Online Sales Platform Offers Artists a Cut
ArtList, a new online art sales platform from the team that founded Gertrude, went live today after six months of beta testing. To announce themselves, ArtList threw a rowdy Christmas carnival back in December (see Dustin Yellin Got Naked at a Christmas Carnival), but the public hasn’t been free to explore the site until today. The question on the tip of everyone’s tongue, of course, is what makes ArtList any different from the myriad of other online art sales platforms that have sprung up over the past few years?
It turns out, quite a few things.
“It was coming from a place of ‘how do we make buying and selling on the secondary market not suck,’ basically,” CEO Kenneth Schlenker told artnet News.
This entails cultivating a peer-to-peer marketplace that eliminates the middleman and allows potential buyers and sellers to communicate on their own terms, outside of the auction-based model. It also entails allowing for the desired amount of anonymity between parties.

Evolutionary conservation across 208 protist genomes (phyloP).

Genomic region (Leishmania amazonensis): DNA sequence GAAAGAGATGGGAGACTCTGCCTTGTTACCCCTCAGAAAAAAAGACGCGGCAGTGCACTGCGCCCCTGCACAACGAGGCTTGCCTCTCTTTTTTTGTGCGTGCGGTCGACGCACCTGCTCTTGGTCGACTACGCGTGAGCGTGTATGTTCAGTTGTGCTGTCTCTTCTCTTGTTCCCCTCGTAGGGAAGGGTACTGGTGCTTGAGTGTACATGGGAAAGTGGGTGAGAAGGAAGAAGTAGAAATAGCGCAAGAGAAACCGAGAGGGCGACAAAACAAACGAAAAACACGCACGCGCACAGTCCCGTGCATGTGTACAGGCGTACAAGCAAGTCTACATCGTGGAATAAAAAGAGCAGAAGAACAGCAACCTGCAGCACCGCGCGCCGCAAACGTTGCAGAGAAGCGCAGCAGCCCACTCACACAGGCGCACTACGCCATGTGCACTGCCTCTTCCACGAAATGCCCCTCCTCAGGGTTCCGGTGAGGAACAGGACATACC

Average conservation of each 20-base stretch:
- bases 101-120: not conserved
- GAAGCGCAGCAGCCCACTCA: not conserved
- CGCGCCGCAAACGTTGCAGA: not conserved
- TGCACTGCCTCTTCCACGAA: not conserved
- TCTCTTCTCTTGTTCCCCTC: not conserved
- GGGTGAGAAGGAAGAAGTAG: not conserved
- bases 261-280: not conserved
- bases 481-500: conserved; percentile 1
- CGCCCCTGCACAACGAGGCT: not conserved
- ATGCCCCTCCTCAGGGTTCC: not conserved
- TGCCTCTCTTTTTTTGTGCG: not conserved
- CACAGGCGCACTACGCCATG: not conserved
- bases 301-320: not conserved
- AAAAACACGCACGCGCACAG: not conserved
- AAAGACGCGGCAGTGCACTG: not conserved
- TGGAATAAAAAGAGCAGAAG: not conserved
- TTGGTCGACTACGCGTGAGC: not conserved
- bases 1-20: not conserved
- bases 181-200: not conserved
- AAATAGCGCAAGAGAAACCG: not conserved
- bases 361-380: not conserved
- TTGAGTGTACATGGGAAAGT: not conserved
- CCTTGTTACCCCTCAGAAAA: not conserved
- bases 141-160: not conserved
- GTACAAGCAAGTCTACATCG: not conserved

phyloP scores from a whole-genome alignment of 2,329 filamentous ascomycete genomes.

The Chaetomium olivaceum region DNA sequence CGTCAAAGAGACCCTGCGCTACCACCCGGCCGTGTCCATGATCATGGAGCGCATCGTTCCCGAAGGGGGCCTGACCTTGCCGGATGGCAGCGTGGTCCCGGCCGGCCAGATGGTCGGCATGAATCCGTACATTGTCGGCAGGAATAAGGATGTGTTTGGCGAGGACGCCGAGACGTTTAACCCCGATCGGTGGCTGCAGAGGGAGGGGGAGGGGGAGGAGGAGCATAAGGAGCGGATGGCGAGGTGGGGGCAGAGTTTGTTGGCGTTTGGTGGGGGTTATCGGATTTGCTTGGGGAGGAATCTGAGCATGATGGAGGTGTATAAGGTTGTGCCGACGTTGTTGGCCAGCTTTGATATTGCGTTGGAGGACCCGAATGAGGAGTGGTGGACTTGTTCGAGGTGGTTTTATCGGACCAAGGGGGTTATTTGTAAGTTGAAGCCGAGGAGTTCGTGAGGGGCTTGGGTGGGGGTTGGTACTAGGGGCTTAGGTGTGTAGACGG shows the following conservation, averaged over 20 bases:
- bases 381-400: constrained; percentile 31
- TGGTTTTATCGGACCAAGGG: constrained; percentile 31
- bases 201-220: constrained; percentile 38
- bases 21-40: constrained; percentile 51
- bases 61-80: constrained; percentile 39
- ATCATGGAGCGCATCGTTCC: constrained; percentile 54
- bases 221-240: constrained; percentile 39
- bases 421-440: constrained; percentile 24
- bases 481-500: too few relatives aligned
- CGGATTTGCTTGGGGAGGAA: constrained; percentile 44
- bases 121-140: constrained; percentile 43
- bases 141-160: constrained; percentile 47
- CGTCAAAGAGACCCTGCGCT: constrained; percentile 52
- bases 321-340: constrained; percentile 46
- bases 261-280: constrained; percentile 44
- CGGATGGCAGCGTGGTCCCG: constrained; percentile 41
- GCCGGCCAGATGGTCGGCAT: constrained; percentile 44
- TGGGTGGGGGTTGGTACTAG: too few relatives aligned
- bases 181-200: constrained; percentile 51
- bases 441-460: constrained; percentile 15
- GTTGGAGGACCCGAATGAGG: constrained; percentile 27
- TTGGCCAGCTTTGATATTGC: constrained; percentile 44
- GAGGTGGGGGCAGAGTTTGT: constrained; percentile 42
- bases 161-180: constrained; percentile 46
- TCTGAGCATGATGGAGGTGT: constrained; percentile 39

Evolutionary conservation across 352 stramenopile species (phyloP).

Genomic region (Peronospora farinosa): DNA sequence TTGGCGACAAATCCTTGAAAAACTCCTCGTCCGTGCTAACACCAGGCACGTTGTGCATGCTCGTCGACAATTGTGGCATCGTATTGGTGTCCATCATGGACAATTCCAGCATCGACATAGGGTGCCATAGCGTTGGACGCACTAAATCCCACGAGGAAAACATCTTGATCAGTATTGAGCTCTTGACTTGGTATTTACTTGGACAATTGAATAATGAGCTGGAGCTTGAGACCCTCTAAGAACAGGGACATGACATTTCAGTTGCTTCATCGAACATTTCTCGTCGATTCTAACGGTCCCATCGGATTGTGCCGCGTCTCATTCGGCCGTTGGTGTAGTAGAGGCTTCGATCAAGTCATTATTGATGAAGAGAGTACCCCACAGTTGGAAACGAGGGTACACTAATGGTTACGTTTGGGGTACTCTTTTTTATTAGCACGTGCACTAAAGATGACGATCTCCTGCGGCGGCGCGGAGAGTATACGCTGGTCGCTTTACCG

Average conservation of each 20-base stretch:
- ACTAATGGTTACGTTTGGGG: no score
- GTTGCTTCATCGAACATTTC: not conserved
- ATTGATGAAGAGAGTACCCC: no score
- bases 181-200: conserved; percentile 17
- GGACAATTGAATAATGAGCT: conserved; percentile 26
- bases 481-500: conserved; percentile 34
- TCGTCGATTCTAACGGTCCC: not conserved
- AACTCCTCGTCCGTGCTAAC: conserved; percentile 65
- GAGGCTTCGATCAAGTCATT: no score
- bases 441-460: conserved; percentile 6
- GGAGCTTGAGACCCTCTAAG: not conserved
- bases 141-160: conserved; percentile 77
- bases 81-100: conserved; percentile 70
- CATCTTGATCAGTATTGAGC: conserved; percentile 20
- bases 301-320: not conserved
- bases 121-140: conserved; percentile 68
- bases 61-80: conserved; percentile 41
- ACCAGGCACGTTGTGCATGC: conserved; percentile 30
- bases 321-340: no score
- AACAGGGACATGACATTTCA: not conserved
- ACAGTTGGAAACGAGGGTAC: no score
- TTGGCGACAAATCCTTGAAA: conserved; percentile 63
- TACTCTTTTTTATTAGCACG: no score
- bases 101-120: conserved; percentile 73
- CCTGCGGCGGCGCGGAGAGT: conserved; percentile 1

Sellers have a lot of privileges, including not having to be bound by an exclusivity agreement. They also have the option to list something without revealing the exact work they’re listing, instead choosing to share just the artist, series, and asking price. If a buyer is interested in one of these works, their profile and an introductory message must be approved by the seller before they can see the specific work in question. One such work, a sculpture by Dahn Vo from his series “We The People,” which is going for $400,000, is prominently displayed on the site.
The best part, however, is that artists and their estates get a cut—they receive half of the commission from each sale, which means 5% of the total sale goes straight to their pockets (this company would make Jerrold Nadler, the congressman behind the American Royalties Too Act proud). “We think it’s very important and very fair,” Schlenker said. So while the platform might be an art flipper’s dream, the company clearly has a soft spot for the people often overlooked amid the money madness that collecting has become.
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